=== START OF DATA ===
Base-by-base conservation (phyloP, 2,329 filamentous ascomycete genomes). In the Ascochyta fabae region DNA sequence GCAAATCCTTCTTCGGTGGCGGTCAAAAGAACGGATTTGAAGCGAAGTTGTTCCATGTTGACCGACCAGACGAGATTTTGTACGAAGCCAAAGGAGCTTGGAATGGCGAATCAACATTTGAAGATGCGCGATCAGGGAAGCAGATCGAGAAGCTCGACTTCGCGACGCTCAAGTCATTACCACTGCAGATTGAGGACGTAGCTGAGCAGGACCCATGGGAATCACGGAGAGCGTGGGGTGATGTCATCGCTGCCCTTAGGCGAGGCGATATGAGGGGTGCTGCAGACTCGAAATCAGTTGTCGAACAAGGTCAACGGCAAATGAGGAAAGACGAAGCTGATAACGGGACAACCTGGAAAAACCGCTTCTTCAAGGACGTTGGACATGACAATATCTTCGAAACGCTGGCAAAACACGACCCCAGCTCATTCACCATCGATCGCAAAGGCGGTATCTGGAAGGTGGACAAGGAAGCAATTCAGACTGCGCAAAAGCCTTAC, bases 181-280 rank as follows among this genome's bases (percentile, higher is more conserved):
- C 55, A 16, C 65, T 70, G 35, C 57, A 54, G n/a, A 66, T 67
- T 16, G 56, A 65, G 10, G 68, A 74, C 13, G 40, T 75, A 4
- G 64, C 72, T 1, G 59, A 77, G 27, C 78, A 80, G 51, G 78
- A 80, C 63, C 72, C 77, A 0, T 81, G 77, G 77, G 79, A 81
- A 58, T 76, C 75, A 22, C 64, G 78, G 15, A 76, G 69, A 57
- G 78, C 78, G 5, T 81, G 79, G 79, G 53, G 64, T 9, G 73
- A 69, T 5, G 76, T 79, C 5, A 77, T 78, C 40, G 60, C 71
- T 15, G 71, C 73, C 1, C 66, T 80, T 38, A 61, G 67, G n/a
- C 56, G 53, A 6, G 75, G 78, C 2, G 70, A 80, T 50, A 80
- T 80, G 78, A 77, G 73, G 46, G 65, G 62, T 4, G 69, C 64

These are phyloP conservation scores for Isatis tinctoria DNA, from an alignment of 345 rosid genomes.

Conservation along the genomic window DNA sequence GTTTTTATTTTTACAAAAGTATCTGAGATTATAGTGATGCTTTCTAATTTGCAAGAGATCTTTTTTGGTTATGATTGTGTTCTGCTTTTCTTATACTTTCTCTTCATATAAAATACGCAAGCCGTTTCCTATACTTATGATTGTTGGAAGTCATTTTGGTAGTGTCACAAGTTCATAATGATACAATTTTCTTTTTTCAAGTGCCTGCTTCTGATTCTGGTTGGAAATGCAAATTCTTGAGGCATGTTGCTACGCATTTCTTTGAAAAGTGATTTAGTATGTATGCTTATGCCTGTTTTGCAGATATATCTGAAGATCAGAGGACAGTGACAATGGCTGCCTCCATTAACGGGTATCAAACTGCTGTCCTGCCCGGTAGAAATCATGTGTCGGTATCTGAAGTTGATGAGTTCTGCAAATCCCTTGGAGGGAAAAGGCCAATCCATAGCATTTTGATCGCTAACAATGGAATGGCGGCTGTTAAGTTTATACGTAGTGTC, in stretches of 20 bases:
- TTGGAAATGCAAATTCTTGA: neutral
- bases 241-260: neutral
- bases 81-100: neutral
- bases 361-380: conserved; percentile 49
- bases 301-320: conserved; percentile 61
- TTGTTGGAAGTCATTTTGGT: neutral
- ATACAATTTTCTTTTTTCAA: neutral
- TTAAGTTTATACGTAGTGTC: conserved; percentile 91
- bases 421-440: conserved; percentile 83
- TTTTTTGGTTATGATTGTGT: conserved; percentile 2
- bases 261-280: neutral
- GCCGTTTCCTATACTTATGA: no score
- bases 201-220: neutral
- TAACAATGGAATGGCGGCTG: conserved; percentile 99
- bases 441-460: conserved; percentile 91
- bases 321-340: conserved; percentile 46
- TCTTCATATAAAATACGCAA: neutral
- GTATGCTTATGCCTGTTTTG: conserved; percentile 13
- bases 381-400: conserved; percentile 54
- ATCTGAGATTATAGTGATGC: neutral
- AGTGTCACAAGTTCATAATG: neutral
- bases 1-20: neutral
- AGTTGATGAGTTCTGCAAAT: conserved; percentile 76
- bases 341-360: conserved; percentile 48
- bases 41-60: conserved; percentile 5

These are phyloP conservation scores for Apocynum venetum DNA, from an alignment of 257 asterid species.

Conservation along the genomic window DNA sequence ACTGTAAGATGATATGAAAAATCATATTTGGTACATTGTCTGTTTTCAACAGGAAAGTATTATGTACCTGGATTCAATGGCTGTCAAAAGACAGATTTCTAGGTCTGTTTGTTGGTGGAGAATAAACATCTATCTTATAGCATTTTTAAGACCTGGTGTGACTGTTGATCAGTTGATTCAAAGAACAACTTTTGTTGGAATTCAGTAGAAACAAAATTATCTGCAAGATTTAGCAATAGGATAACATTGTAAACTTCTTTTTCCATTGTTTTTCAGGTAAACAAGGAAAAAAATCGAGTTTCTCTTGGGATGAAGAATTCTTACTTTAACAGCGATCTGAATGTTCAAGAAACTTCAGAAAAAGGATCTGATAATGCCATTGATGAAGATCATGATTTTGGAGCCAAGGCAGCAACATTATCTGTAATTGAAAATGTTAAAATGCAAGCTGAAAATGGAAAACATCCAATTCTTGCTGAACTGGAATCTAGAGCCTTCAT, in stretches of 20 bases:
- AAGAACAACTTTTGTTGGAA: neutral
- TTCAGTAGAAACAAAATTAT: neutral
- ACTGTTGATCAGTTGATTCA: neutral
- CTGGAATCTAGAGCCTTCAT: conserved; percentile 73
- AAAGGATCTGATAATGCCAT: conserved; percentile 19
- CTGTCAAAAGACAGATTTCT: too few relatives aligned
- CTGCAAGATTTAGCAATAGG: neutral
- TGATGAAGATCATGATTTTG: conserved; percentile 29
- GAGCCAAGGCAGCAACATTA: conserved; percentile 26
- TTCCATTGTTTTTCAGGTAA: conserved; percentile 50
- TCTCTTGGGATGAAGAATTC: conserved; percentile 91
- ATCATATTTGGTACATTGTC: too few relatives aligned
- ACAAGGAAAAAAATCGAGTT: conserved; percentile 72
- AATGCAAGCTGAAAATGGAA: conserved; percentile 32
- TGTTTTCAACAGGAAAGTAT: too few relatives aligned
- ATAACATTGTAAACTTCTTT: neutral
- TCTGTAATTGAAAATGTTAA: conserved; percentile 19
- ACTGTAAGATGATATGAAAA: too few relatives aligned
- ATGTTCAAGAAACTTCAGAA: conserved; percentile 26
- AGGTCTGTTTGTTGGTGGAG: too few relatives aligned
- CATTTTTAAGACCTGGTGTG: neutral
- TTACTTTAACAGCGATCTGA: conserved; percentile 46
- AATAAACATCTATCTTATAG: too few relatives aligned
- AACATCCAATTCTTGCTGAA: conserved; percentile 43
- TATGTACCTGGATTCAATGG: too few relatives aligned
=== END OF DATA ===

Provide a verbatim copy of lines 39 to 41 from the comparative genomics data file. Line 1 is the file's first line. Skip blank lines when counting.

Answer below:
These are phyloP conservation scores for Apocynum venetum DNA, from an alignment of 257 asterid species.

Conservation along the genomic window DNA sequence ACTGTAAGATGATATGAAAAATCATATTTGGTACATTGTCTGTTTTCAACAGGAAAGTATTATGTACCTGGATTCAATGGCTGTCAAAAGACAGATTTCTAGGTCTGTTTGTTGGTGGAGAATAAACATCTATCTTATAGCATTTTTAAGACCTGGTGTGACTGTTGATCAGTTGATTCAAAGAACAACTTTTGTTGGAATTCAGTAGAAACAAAATTATCTGCAAGATTTAGCAATAGGATAACATTGTAAACTTCTTTTTCCATTGTTTTTCAGGTAAACAAGGAAAAAAATCGAGTTTCTCTTGGGATGAAGAATTCTTACTTTAACAGCGATCTGAATGTTCAAGAAACTTCAGAAAAAGGATCTGATAATGCCATTGATGAAGATCATGATTTTGGAGCCAAGGCAGCAACATTATCTGTAATTGAAAATGTTAAAATGCAAGCTGAAAATGGAAAACATCCAATTCTTGCTGAACTGGAATCTAGAGCCTTCAT, in stretches of 20 bases:
- AAGAACAACTTTTGTTGGAA: neutral